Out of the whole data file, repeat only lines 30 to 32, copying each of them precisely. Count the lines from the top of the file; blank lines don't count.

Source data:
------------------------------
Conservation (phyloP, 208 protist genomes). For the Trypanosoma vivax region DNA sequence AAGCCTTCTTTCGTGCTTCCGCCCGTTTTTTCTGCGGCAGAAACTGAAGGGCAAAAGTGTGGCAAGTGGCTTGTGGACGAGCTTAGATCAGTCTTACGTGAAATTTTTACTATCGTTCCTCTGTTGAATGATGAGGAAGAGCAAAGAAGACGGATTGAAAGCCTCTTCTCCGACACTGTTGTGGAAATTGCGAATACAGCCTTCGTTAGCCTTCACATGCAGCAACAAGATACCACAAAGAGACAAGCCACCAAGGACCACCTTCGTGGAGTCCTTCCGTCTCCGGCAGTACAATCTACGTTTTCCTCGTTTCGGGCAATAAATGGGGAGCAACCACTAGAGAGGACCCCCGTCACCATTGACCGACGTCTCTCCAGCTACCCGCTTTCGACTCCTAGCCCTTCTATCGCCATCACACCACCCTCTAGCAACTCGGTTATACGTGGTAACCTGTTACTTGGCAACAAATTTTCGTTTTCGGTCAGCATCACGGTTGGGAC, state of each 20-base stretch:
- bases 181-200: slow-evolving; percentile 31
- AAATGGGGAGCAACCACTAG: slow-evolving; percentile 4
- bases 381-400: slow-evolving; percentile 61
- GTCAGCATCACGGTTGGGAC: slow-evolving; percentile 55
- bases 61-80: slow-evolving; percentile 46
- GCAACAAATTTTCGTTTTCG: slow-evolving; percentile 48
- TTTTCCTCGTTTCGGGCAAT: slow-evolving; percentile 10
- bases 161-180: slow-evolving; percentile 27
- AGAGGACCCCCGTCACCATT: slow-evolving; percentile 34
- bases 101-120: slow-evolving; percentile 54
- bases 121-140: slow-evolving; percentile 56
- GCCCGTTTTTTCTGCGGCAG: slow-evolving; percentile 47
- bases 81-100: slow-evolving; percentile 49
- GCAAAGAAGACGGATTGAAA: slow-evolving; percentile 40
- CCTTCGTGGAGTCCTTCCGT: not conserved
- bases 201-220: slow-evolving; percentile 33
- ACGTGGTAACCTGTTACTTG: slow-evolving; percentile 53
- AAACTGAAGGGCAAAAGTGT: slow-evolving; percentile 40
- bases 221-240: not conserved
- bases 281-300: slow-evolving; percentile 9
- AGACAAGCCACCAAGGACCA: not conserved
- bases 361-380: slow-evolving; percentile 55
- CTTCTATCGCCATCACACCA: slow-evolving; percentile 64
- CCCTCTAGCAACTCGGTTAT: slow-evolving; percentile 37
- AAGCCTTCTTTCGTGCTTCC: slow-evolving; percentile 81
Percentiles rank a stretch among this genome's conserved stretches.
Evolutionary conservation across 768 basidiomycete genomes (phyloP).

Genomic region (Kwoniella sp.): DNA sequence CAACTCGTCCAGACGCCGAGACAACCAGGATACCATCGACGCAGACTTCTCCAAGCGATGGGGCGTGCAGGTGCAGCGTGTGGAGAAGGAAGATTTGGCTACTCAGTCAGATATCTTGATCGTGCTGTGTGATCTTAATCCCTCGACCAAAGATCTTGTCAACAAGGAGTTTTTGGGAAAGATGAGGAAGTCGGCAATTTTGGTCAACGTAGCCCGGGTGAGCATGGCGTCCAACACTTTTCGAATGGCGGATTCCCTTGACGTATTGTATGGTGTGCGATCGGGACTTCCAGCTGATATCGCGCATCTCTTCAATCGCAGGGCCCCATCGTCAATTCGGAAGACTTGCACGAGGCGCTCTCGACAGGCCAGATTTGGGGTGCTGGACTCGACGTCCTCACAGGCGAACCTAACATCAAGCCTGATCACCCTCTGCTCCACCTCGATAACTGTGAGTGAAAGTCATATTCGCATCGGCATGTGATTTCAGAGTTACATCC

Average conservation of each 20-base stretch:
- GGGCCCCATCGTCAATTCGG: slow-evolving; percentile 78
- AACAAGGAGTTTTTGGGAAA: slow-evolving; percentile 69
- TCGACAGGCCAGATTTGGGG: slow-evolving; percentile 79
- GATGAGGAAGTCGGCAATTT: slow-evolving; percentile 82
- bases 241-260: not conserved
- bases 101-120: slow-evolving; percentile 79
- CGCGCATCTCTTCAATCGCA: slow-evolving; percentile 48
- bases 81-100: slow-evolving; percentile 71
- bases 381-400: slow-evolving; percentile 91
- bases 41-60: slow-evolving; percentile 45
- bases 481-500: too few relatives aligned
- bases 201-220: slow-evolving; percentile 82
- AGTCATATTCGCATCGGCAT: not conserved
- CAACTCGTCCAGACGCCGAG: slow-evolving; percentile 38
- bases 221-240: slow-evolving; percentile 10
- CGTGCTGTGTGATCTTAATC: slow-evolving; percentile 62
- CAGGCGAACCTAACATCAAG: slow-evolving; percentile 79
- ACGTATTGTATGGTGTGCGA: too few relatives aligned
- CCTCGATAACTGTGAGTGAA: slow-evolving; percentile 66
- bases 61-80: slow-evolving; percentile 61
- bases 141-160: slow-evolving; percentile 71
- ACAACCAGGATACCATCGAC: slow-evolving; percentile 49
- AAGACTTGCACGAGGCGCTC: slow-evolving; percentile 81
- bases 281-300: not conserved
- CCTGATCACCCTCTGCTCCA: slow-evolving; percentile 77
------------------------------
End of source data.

Average conservation of each 20-base stretch:
- GGGCCCCATCGTCAATTCGG: slow-evolving; percentile 78
- AACAAGGAGTTTTTGGGAAA: slow-evolving; percentile 69